I've grown to not only love, but rely on, growing so many things in containers. And, judging from the many questions I get (as responses to YouTube videos, on this blog, or email), many of you do as well. So the idea came to me that it would be a good time to try for a very high-level, summary blog post on success with containers for tomatoes, peppers and eggplant. Here goes!Advantages of growing tomatoes, peppers and eggplant in containers
Issues with growing tomatoes, peppers and eggplant in containers
- Ability to bring the plants to the best sun conditions in your yard
- Convenience of having them close by
- Easier care/watering when they are in a concentrated location
- Control of growing environment - ensuring a start of disease free container and growing medium, which should delay onset of diseases
- A way to grow great vegetables if you don't have a garden, and are limited to a driveway, patio, porch or deck
- Greatly increased yields in the case of sweet peppers and eggplant, due to favorable sun-warmed root area
About varieties best suited for container gardening
- Cost of materials - pot and growing medium, primarily (but this can be controlled by thinking frugally)
- Possible reduction in yields of tomatoes, especially, due to limitation of root spread (this is especially potentially true of the tall growing indeterminate varieties)
- The need to pay close attention to plant care and needs - especially providing sufficient watering and regular feeding as the plants require.
- Possible increase in the incidence of blossom end rot for tomatoes if the watering needs are not adequately met during rapid plant growth and young fruit formation
- Support of the plant, especially for the tall, indeterminate tomatoes (they really need to be adjacent to where a tall stake can be hammered into the ground or lashed to the slats of a deck railing).
- Possibility of the containers tipping toward the middle/end of the season with vigorous, tall plants and heavy fruiting. A good idea was passed along by my tomato friend Keith - place a heavy metal or stone weight at the bottom of the pot or bag before filling to anchor it down in an upright position. (thanks, Keith!)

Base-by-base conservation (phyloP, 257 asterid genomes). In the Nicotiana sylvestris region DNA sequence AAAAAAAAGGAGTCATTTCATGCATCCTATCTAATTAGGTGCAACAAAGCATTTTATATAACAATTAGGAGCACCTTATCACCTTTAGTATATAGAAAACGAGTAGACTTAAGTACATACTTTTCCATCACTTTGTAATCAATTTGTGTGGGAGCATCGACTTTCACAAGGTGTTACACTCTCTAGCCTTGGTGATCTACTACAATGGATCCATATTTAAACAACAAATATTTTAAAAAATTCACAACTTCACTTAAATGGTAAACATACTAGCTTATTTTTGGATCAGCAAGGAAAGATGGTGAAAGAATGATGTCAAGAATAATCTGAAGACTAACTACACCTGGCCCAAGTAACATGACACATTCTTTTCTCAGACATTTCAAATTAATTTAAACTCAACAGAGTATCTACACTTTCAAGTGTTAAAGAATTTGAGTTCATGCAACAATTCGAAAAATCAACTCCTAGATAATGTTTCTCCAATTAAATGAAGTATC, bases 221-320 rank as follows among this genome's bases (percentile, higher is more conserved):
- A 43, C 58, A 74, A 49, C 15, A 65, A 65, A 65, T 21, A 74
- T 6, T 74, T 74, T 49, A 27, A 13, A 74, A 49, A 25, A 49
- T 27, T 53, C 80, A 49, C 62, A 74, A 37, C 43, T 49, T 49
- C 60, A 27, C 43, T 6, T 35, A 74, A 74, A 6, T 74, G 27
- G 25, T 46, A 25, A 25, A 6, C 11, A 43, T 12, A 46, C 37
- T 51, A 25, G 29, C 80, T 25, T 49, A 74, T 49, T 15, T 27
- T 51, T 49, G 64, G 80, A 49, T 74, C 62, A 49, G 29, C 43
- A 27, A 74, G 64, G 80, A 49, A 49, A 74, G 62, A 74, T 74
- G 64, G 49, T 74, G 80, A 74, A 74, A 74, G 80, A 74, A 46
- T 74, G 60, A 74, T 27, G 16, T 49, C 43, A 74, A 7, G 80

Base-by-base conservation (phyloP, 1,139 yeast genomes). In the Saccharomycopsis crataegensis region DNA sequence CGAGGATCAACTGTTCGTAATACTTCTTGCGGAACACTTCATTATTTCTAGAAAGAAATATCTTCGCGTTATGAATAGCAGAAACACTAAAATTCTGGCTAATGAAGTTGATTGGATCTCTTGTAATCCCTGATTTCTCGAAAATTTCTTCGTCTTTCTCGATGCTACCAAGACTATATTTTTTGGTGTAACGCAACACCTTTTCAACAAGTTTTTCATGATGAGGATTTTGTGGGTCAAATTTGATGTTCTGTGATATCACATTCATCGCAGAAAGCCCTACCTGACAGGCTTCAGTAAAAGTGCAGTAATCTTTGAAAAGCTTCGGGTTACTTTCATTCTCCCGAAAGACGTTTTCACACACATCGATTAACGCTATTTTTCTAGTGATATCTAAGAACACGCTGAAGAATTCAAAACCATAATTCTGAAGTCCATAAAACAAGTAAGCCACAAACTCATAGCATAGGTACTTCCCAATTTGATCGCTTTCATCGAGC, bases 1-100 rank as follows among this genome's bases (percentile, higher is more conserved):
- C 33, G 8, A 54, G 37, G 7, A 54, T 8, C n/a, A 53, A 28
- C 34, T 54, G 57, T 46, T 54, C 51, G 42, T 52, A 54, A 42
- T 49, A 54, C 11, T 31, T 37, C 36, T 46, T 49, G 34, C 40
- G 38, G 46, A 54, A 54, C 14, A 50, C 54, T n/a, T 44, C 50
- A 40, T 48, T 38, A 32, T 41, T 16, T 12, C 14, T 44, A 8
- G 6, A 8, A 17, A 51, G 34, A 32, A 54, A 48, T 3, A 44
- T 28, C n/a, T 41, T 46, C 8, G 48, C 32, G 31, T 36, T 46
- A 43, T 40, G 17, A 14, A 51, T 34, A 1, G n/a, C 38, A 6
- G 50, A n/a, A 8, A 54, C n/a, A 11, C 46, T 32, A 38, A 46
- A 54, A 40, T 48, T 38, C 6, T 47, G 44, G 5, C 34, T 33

Guidance on container materials, sizes, growing medium, watering and feeding regimen and products and support methods
- ALL varieties of tomatoes, peppers and eggplant can be grown very successfully in containers. Any eggplant or sweet pepper or Dwarf or Determinate tomato variety will do just fine in a 5 gallon container. Tall growing (indeterminate) tomatoes will do far better using a minimum of 10 gallon size. And hot peppers can be grown well in containers as small as one gallon.
- Use the size for determining number of plants per pot - so I would put no more than one eggplant, sweet pepper or dwarf tomato in a 5 gallon pot. You can put two plants of these in 10 gallon pots....but for tall growing indeterminate varieties, I would suggest only one plant per 10 gallon pot.
- Any container with drainage holes in the bottom will work. If they have been used previously for tomatoes, peppers or eggplant, it is suggested that they be rinsed with dilute bleach prior to reuse. The black plastic pots that shrubs and trees are grown in work fine, as do mesh fabric or plastic grow bags. Whatever is the least expensive is the wisest to use. I've not explored earth boxes, grow boxes, self watering containers - I am a very frugal gardener!